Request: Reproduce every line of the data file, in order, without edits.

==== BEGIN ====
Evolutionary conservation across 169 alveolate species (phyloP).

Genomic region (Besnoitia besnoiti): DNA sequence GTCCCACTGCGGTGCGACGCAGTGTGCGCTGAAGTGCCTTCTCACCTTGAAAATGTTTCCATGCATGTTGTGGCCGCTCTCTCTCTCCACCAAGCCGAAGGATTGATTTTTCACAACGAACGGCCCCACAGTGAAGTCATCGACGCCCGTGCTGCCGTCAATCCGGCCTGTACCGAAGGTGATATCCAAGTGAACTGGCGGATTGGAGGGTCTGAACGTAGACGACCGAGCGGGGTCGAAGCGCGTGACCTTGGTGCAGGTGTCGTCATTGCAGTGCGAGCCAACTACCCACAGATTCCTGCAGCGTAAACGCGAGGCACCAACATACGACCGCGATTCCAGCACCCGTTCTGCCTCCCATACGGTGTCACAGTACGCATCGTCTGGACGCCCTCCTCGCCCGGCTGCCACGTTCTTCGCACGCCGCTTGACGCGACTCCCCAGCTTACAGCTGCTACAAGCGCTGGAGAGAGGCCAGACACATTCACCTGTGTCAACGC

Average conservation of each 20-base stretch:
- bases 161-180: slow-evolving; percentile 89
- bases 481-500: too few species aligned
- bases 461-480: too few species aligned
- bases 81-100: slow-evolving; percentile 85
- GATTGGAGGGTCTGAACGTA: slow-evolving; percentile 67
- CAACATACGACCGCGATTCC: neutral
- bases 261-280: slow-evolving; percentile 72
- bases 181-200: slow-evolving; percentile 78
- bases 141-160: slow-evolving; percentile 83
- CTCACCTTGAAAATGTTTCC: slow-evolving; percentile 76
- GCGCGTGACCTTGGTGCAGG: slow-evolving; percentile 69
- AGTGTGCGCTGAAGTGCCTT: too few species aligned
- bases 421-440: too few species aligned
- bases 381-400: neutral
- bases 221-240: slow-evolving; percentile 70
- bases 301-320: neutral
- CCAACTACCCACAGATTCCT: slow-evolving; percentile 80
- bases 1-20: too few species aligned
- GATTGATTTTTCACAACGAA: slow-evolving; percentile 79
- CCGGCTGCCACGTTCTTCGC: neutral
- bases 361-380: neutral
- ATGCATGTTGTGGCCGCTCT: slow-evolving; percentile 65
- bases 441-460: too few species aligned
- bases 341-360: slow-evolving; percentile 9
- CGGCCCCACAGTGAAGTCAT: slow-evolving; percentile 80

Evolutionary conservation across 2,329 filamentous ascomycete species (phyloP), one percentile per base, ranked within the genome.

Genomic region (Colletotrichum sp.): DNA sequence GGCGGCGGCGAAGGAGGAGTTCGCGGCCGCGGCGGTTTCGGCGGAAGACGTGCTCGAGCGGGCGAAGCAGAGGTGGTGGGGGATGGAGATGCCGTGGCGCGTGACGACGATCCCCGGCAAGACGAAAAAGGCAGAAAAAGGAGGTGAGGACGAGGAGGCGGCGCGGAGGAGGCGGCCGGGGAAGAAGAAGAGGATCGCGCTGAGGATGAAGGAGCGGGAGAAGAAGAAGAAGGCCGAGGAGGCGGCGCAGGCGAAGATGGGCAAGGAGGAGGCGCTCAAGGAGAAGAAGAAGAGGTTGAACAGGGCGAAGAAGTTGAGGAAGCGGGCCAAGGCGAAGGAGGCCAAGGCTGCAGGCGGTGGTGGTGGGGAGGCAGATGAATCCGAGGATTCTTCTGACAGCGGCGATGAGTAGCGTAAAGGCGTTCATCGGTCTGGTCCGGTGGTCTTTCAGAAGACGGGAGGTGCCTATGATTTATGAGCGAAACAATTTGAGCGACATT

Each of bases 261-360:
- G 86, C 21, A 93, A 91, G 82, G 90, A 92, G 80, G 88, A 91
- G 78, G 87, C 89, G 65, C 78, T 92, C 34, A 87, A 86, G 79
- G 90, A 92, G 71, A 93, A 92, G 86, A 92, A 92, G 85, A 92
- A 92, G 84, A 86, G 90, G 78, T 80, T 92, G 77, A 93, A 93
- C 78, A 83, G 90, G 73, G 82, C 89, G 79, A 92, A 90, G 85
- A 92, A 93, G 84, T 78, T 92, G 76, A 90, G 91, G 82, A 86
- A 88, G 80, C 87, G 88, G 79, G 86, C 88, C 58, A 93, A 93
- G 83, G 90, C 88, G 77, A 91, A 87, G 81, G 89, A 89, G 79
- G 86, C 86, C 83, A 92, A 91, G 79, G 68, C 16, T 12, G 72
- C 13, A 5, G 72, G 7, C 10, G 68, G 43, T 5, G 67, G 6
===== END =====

Evolutionary conservation across 169 alveolate species (phyloP).

Genomic region (Besnoitia besnoiti): DNA sequence GTCCCACTGCGGTGCGACGCAGTGTGCGCTGAAGTGCCTTCTCACCTTGAAAATGTTTCCATGCATGTTGTGGCCGCTCTCTCTCTCCACCAAGCCGAAGGATTGATTTTTCACAACGAACGGCCCCACAGTGAAGTCATCGACGCCCGTGCTGCCGTCAATCCGGCCTGTACCGAAGGTGATATCCAAGTGAACTGGCGGATTGGAGGGTCTGAACGTAGACGACCGAGCGGGGTCGAAGCGCGTGACCTTGGTGCAGGTGTCGTCATTGCAGTGCGAGCCAACTACCCACAGATTCCTGCAGCGTAAACGCGAGGCACCAACATACGACCGCGATTCCAGCACCCGTTCTGCCTCCCATACGGTGTCACAGTACGCATCGTCTGGACGCCCTCCTCGCCCGGCTGCCACGTTCTTCGCACGCCGCTTGACGCGACTCCCCAGCTTACAGCTGCTACAAGCGCTGGAGAGAGGCCAGACACATTCACCTGTGTCAACGC

Average conservation of each 20-base stretch:
- bases 161-180: slow-evolving; percentile 89
- bases 481-500: too few species aligned
- bases 461-480: too few species aligned
- bases 81-100: slow-evolving; percentile 85
- GATTGGAGGGTCTGAACGTA: slow-evolving; percentile 67
- CAACATACGACCGCGATTCC: neutral
- bases 261-280: slow-evolving; percentile 72
- bases 181-200: slow-evolving; percentile 78
- bases 141-160: slow-evolving; percentile 83
- CTCACCTTGAAAATGTTTCC: slow-evolving; percentile 76
- GCGCGTGACCTTGGTGCAGG: slow-evolving; percentile 69
- AGTGTGCGCTGAAGTGCCTT: too few species aligned
- bases 421-440: too few species aligned
- bases 381-400: neutral
- bases 221-240: slow-evolving; percentile 70
- bases 301-320: neutral
- CCAACTACCCACAGATTCCT: slow-evolving; percentile 80
- bases 1-20: too few species aligned
- GATTGATTTTTCACAACGAA: slow-evolving; percentile 79
- CCGGCTGCCACGTTCTTCGC: neutral
- bases 361-380: neutral
- ATGCATGTTGTGGCCGCTCT: slow-evolving; percentile 65
- bases 441-460: too few species aligned
- bases 341-360: slow-evolving; percentile 9
- CGGCCCCACAGTGAAGTCAT: slow-evolving; percentile 80

Evolutionary conservation across 2,329 filamentous ascomycete species (phyloP), one percentile per base, ranked within the genome.

Genomic region (Colletotrichum sp.): DNA sequence GGCGGCGGCGAAGGAGGAGTTCGCGGCCGCGGCGGTTTCGGCGGAAGACGTGCTCGAGCGGGCGAAGCAGAGGTGGTGGGGGATGGAGATGCCGTGGCGCGTGACGACGATCCCCGGCAAGACGAAAAAGGCAGAAAAAGGAGGTGAGGACGAGGAGGCGGCGCGGAGGAGGCGGCCGGGGAAGAAGAAGAGGATCGCGCTGAGGATGAAGGAGCGGGAGAAGAAGAAGAAGGCCGAGGAGGCGGCGCAGGCGAAGATGGGCAAGGAGGAGGCGCTCAAGGAGAAGAAGAAGAGGTTGAACAGGGCGAAGAAGTTGAGGAAGCGGGCCAAGGCGAAGGAGGCCAAGGCTGCAGGCGGTGGTGGTGGGGAGGCAGATGAATCCGAGGATTCTTCTGACAGCGGCGATGAGTAGCGTAAAGGCGTTCATCGGTCTGGTCCGGTGGTCTTTCAGAAGACGGGAGGTGCCTATGATTTATGAGCGAAACAATTTGAGCGACATT

Each of bases 261-360:
- G 86, C 21, A 93, A 91, G 82, G 90, A 92, G 80, G 88, A 91
- G 78, G 87, C 89, G 65, C 78, T 92, C 34, A 87, A 86, G 79
- G 90, A 92, G 71, A 93, A 92, G 86, A 92, A 92, G 85, A 92
- A 92, G 84, A 86, G 90, G 78, T 80, T 92, G 77, A 93, A 93
- C 78, A 83, G 90, G 73, G 82, C 89, G 79, A 92, A 90, G 85
- A 92, A 93, G 84, T 78, T 92, G 76, A 90, G 91, G 82, A 86
- A 88, G 80, C 87, G 88, G 79, G 86, C 88, C 58, A 93, A 93
- G 83, G 90, C 88, G 77, A 91, A 87, G 81, G 89, A 89, G 79
- G 86, C 86, C 83, A 92, A 91, G 79, G 68, C 16, T 12, G 72
- C 13, A 5, G 72, G 7, C 10, G 68, G 43, T 5, G 67, G 6